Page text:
So far, we’ve covered some of the key aspects of carbon fiber manufacturing and how continuous carbon fiber compares to chopped in early modes of carbon fiber 3D printing. However, there are some new and emerging methods for 3D printing composites.
Impossible Objects CBAM
After years of research, Illinois-based Impossible Objects has begun commercializing its composite-based additive manufacturing (CBAM) process. In CBAM, a binding material is deposited onto sheets of reinforcement material before it is flooded with thermoplastic powder, which sticks only to the binding material. The powder is subsequently blown or vacuumed off. All that remains is the plastic matrix on a sheet of reinforcement fiber.
The same process continues layer by layer, with these sheets stacked one atop of the other. The stack is ultimately compressed and moved into an oven that melts the plastic matrix together. once the object is removed from the oven, the excess matrix material is removed using a chemical bath or sand plastic, leaving the final object.
Reinforcement materials range from carbon fiber and fiber glass to polyester, polyvinyl alcohol, PLA and even silk and cotton. The variety of matrix material is potentially much wider than other 3D printing processes, due to the fact that the powder is not melted when initially deposited. For the moment, the company has demonstrated the use of PEEK and Nylon 12, but is developing an elastomer for use in CBAM, along with other materials.
Femoral stem implant part 3D-printed of carbon fiber-PEEK composite.
Objects printed using this technology can be up to 10 times stronger than parts made via fused deposition modeling (FDM). The CBAM-2 3D printer is able to print using sheets of 12 in x 12 in in size, but the company’s founder, Robert Swartz, envisions the ability to print parts as big as entire car hoods and speeds of up to 100 meters per minute.
Geometries are limited by what post-processing is required. Sand blasting would limit the complexity of the shapes, as interior geometries would be difficult to get to. Chemical processes allow for more intricate structures because excess material is dissolved away.
Though CBAM cannot make parts quite as strong as those fabricated using traditional composite manufacturing, it can likely make more complex components more quickly than those produced with traditional techniques. And it can do so without all of the manual labor involved.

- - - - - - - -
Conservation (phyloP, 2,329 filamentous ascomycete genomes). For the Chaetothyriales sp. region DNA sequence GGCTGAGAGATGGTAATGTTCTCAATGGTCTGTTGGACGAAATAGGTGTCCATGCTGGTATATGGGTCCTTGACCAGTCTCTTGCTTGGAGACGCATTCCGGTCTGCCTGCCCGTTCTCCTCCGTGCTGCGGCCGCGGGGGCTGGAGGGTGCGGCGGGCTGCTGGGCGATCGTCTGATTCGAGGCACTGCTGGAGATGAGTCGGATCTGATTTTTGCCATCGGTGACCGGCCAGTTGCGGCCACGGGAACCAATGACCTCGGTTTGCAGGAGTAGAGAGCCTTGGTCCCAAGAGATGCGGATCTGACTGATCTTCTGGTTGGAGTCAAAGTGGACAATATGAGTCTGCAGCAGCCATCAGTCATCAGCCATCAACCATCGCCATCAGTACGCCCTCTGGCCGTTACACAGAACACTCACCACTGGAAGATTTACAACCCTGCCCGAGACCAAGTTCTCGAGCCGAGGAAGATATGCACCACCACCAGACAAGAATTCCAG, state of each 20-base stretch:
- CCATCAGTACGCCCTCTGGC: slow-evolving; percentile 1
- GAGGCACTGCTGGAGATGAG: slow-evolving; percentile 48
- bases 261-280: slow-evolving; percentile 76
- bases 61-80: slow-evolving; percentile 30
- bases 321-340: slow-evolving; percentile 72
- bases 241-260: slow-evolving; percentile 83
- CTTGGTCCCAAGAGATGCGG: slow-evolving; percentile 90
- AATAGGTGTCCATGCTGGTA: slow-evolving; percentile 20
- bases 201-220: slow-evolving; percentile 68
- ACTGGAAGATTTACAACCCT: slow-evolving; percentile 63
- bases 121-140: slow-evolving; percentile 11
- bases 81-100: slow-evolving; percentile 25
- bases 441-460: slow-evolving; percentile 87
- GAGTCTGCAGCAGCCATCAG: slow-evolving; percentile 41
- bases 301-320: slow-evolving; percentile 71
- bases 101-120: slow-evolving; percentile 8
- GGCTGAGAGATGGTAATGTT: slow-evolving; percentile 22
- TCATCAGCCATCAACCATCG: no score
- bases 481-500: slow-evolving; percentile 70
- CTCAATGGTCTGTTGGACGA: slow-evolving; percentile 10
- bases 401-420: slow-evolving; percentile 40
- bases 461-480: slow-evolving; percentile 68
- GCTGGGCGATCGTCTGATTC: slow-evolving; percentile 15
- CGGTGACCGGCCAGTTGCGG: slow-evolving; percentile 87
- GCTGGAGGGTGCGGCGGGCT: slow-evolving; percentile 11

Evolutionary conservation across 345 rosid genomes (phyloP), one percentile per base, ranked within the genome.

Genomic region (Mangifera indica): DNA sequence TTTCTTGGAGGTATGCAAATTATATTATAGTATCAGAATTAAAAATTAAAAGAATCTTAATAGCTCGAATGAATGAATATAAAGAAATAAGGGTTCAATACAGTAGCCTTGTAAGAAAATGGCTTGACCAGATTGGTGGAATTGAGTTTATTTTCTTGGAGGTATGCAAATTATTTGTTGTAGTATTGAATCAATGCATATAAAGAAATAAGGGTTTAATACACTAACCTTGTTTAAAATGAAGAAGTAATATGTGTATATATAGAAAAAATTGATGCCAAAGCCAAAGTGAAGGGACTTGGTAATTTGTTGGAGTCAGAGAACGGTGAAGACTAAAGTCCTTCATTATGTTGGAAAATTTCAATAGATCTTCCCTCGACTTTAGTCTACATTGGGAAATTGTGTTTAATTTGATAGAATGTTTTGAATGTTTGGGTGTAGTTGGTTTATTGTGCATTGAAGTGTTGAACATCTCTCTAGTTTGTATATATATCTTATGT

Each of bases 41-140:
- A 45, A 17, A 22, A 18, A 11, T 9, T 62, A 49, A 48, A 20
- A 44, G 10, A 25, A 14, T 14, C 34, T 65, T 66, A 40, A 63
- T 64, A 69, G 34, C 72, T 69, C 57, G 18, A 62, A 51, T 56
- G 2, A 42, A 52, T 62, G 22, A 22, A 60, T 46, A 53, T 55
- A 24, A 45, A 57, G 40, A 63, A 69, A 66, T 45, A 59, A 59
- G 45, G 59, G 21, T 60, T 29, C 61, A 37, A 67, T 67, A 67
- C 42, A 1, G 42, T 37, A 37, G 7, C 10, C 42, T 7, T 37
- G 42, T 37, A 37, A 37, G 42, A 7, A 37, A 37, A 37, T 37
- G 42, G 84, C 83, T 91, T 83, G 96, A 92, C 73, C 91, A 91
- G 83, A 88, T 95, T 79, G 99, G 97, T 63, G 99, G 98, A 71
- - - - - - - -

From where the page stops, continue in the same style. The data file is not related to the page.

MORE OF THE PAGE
The CBAM-2 is still new to market, having been launched in May 2019 with expected deliveries to take place in Q3 of this year. No news has yet been released about initial shipments, however. We do know that Impossible Objects’ flagship Model One system did go out to customers, including Ford Motor Company and Jabil.
Two of the former co-founders of Leapfrog 3D Printers, Lucas Janssen and Maarten Logtenberg, left the desktop 3D printing business to develop a large-scale continuous carbon fiber 3D printer. Setting up a company called CEADgroup, the duo worked to create something that was large, fast, reliable and capable of producing strong parts.
The result was continuous fiber additive manufacturing (CFAM), a process that, according to the company, can 3D print parts as large as 4m x 2m x 1.5m in size at a rate of 15kg per hour. The fast deposition rates are achieved through the use of an industrial extruder and hopper for processing plastic granules, as found in the injection molding industry. Matrix materials that can be printed so far include PET, PP, ABS and PEEK. Reinforcement materials are limited to carbon fiber and fiberglass, but the company hopes to expand to include optical glass, copper and steel fibers.
CEAD claims that CFAM is able to increase the strength of a part six-fold through the incorporation of continuous fiber reinforcement, but the exact nature by which reinforcement material is fed into the print has not yet been disclosed, leaving room for skepticism.
Arevo is a Silicon Valley startup (backed in part by the CIA’s In-Q-Tel) that has developed a laser-based method for printing with carbon fiber. The process deposits pre-impregnated continuous carbon fiber filament and simultaneously heats it with a laser before a roller compresses it onto the build surface.
The deposition head is mounted onto a multi-axis robotic arm, making it possible to 3D print in any orientation that best suits the design of the part, making up for or taking advantage of the anisotropy of the carbon fiber. Software developed by Arevo also enables design optimization through the use of simulation.